3.4.1 Total Cost of Ownership

An effective school connectivity plan must take into account the total cost of ownership (“TCO”), which is depicted in the diagram below. Educational objectives, actors and funding must be channelled to address the key steps that complement each other. These steps include the cost of deploying the infrastructure platform. Platform costs include more than the simple cost of acquiring computers and connectivity for schools. They also include the cost of accessing electricity where there is no access to the main electricity grid, as well as the cost of replacing equipment. Hardware and software, peripherals, the cost of security and electricity, are also factors. There are also costs for providing and maintaining content and applications, providing and ensuring continued user training and support, maintenance and technical support and the monitoring and evaluation of the project.

Figure: Total Cost of Ownership

Figure: GeSci Total Cost of Ownership Model, 2008 available at: http://www.gesci.org/old/files/docman/TCO-deploying-framework.pdf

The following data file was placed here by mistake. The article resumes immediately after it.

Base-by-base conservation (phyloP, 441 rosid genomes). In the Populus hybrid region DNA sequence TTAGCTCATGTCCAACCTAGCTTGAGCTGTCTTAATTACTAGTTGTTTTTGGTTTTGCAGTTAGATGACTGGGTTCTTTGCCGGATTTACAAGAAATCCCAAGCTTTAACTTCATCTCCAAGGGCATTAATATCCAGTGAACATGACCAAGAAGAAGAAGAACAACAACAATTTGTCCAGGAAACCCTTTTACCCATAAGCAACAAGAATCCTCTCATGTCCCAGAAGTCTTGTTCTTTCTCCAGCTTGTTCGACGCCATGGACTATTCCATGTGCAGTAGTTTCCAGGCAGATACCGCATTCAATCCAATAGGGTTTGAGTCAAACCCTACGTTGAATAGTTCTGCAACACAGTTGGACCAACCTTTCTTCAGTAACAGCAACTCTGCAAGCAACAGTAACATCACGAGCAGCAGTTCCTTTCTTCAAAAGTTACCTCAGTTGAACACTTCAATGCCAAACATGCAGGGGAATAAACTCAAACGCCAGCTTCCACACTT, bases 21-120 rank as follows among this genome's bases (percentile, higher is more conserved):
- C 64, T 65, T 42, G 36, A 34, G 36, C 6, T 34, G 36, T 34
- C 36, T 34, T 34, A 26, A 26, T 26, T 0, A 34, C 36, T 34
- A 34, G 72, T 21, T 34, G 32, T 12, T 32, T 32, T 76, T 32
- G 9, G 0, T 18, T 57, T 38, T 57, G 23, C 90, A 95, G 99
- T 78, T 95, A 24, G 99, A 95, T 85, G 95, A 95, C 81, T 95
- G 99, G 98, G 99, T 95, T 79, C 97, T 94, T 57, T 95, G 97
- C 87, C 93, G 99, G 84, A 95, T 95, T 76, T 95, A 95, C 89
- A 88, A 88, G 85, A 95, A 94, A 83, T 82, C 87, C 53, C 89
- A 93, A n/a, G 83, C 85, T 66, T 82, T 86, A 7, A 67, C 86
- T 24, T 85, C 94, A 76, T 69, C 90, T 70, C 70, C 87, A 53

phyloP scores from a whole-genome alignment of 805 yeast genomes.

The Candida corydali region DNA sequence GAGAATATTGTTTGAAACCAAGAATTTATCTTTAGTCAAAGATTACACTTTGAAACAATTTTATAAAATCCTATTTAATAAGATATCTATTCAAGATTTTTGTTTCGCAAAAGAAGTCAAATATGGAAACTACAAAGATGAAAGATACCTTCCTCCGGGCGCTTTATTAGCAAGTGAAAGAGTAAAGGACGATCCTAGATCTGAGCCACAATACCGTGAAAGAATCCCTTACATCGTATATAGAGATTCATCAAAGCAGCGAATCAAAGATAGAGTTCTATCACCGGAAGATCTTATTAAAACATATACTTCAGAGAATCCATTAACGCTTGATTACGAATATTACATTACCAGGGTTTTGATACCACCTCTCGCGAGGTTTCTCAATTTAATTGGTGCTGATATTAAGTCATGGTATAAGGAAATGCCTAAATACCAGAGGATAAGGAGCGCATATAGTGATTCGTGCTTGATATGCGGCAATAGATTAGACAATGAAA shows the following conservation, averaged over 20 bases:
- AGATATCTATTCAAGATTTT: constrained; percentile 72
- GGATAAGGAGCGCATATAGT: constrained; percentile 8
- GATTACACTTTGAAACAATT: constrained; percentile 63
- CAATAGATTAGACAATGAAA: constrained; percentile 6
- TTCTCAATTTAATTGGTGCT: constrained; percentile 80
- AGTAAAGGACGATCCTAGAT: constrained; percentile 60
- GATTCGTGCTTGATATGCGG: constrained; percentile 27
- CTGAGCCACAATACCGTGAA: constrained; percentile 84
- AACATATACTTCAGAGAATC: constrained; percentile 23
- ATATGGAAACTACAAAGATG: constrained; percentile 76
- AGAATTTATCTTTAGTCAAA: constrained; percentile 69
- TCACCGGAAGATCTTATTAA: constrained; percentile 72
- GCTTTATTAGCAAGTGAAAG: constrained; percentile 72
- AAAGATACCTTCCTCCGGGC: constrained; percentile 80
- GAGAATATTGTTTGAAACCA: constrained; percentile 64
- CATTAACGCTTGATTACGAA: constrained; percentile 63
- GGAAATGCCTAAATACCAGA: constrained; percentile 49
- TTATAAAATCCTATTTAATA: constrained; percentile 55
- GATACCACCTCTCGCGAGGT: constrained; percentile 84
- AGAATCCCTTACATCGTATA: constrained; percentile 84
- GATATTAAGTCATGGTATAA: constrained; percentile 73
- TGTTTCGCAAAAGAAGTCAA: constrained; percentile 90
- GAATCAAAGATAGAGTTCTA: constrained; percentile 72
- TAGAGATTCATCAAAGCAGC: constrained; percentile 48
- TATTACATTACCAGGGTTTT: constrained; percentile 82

In many cases, computers and other ICT equipment are provided through grants, donations or other sponsorship, but other costs, such as access to, and supply of, electricity, continued long-term, good-quality connectivity, training and maintenance have not been factored in. The absence of a holistic approach threatens the viability and sustainability of the project.

Access to power is essential for connectivity, yet extending electricity supplies to remote and rural areas is often expensive, entailing high installation, supply and distribution costs. Generators and solar panels also have their costs for installation and maintenance.

A recent programme driven by the Organización de Estados Iberoamericanos (OEI) (Organization of Iberoamerican States), called "Lights to learn," proposes to connect to the electricity network and provide Internet access to more than 62,000 rural and difficult-to-access schools. The initiative is based on the understanding that electricity is essential to providing the basic conditions required for teaching and for the use of ICTs. In 2012 the OEI will install pilot solar panels in at least 100 schools in each country involved in the “Luces para aprender” initiative, with the first being installed at the indigenous Itajeguaca School in Paraguay. The aim is to provide solar panels to the more than 60,000 schools that lack a power supply by 2014. The system will cost close to EUR 4,200 per school, amounting to a total cost of EUR 260 million.135

In addition, provisions must be made for the sustainability of the project. This will involve other sources; government and donor funding cannot be the only source of revenue for nation-wide coverage of schools. Schools are generally encouraged to devise funding strategies for long-term sustainability of school connectivity.

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